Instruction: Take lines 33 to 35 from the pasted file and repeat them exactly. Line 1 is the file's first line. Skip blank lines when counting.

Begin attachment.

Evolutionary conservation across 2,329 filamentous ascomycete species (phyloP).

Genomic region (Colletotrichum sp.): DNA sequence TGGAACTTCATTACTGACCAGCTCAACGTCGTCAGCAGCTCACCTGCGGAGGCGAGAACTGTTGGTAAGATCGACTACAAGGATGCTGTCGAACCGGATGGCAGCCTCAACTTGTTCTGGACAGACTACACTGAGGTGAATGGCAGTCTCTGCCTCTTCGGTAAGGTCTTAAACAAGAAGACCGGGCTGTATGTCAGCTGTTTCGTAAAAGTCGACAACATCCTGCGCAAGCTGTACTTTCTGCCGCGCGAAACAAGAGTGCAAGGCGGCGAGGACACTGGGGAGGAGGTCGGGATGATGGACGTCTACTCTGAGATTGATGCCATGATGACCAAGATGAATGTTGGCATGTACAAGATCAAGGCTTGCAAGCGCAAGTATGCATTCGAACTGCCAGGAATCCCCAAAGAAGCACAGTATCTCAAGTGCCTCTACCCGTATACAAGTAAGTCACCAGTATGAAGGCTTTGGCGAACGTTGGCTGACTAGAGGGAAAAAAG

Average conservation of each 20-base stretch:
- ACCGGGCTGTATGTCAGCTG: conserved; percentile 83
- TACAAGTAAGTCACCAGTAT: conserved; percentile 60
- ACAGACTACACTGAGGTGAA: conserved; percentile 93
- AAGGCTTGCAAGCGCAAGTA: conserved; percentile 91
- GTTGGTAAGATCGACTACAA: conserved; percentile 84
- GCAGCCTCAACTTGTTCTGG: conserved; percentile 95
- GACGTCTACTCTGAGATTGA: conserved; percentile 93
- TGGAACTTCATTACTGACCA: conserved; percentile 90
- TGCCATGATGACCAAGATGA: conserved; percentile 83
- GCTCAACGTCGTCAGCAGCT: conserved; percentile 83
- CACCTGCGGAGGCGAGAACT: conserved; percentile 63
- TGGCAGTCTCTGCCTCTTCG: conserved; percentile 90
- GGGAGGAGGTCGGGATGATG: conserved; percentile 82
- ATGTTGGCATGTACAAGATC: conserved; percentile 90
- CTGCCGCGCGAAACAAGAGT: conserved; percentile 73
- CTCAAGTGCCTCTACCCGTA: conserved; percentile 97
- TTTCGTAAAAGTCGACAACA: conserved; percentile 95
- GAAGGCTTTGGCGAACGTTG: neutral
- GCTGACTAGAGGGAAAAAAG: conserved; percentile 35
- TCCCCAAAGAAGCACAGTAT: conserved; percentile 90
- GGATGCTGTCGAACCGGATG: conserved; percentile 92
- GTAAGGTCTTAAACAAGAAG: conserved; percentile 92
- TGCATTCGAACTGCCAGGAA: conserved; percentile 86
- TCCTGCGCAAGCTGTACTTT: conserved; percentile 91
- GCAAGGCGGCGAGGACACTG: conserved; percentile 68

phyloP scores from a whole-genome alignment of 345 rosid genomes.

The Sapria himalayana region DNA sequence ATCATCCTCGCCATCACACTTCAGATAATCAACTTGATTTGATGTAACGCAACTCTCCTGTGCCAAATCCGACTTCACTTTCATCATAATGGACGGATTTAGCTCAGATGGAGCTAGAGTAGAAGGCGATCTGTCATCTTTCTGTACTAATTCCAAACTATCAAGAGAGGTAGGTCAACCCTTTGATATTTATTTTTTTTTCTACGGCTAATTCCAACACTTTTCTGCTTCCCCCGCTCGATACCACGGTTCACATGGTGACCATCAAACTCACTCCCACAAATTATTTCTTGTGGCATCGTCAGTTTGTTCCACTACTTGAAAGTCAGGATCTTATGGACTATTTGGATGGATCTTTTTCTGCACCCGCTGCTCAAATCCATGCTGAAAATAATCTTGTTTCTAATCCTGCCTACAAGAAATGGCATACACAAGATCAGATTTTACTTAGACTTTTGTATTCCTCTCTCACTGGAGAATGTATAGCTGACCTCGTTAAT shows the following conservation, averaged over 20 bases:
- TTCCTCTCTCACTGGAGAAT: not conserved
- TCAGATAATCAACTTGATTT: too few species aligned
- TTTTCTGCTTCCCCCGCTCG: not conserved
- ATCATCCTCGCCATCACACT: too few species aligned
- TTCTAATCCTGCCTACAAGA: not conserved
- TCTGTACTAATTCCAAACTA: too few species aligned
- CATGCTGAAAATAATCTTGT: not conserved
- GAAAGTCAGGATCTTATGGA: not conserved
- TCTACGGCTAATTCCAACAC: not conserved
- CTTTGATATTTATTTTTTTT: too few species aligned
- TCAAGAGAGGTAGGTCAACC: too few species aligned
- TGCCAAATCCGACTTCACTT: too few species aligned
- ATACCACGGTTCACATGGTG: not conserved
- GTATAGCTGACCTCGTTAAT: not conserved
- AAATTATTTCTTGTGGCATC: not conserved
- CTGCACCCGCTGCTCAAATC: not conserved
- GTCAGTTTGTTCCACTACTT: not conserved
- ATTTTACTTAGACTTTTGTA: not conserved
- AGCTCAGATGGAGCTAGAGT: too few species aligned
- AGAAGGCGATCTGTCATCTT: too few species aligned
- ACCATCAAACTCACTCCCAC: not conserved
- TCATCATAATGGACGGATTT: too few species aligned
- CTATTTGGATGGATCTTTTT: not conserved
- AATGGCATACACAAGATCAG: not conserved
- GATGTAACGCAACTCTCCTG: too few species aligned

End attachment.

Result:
- TTTTCTGCTTCCCCCGCTCG: not conserved
- ATCATCCTCGCCATCACACT: too few species aligned
- TTCTAATCCTGCCTACAAGA: not conserved